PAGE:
§ Sir John Newport
asked leave to bring in a bill to regulate the appointment and tenure of the office of clerk of the peace in Ireland. His object was, to assimilate, as far as possible, the office of the clerk of the peace in Ireland to the same office in England, and to make the former liable to a statute of William and Mary, exactly in the same manner as the latter was. No clause in the bill which he wished to present to the House was calculated to abrogate the clause of the 49th of the king, generally known by the name of Mr. Percival's clause; his intention was, to leave that act in full force. He intended, however, to introduce a clause, which should make the person holding the office swear before he entered upon it, that he had not paid any sum or sums of money for it, and that he did not reserve any part of the salary attached to it for any other individual.
Mr. C. Grant
expressed his entire concurrence with the principle on which the right hon. baronet's bill was founded.
§ Sir H. Parnell
suggested to his right hon. friend, whether it would not be advisable, in consequence of the great powers which the clerk of the peace in Ireland enjoyed, from his having to register the different freeholders, to enact that no representative for an Irish county should hold the office of custos rotulorum, inasmuch as great abuses might possibly arise from the connection existing between the custos and the clerk of the peace Sir J. Newport replied, that the bill which he wished to introduce related to 1427 the clerk of the peace, and not to the custos.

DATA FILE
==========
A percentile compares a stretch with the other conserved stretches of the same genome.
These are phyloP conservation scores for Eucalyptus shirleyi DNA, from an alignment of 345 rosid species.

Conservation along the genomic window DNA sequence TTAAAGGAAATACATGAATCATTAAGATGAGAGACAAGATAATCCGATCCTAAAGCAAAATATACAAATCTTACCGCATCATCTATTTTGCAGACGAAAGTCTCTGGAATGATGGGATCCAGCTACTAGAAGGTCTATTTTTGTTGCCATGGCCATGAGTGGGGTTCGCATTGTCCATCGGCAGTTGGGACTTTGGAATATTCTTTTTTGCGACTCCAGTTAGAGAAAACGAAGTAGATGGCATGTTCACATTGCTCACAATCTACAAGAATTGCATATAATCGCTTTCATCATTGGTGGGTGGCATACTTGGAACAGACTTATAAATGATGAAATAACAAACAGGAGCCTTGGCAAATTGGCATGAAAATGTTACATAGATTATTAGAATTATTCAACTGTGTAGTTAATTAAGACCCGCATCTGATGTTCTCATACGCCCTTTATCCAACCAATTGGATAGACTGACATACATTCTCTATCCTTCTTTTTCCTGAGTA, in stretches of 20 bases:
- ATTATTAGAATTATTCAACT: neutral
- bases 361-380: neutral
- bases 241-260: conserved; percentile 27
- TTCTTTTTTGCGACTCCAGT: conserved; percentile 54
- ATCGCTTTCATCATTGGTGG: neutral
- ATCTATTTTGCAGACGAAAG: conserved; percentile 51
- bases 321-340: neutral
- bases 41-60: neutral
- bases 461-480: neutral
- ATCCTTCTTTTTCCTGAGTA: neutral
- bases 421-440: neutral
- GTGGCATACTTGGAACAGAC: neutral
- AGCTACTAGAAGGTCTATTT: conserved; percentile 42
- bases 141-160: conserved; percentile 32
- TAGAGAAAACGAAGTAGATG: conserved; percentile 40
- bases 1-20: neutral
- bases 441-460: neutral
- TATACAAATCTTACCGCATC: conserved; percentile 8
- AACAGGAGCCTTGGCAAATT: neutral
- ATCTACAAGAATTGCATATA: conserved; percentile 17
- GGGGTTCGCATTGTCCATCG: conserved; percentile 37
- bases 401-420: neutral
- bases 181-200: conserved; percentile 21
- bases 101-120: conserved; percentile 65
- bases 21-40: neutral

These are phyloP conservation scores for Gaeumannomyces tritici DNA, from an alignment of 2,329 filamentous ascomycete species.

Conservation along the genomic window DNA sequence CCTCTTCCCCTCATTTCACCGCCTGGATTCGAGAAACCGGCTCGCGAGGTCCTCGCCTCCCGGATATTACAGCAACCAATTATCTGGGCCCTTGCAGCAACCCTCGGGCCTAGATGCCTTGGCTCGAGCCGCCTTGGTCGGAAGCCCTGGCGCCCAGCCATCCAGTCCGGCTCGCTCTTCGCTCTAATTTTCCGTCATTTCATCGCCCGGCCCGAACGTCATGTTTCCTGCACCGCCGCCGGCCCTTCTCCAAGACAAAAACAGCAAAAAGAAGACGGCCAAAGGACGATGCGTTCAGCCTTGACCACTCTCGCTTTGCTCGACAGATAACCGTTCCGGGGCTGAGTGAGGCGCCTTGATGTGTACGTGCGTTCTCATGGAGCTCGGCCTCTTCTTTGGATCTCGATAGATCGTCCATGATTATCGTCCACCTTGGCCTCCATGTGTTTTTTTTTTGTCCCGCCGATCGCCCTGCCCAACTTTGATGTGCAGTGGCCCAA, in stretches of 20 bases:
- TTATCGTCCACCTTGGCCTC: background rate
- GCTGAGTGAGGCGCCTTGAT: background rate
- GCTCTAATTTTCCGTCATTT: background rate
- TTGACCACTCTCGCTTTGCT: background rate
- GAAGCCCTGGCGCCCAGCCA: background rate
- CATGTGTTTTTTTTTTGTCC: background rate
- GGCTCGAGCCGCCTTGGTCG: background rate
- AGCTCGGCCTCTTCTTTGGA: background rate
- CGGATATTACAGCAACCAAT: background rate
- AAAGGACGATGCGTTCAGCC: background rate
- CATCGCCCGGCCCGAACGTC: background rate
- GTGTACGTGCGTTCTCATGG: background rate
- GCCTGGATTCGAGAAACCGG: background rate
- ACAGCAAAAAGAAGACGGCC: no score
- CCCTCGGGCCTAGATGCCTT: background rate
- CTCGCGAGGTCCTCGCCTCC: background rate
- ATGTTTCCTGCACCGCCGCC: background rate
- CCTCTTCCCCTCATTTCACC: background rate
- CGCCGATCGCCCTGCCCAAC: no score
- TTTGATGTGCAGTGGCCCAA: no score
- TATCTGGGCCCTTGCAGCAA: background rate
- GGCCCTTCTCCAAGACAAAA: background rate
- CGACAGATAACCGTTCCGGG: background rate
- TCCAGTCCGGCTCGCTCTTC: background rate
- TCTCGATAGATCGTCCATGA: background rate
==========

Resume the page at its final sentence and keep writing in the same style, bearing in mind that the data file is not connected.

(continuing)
thought that the exaction of such an oath of office as had been proposed by the right hon. baronet was unwise, and bore too hard upon the frailty of human nature. A better way of preventing such negotiations for interest would be to visit the negotiators with heavy penalties, whenever they were discovered.
§ Leave was given to bring in the bill.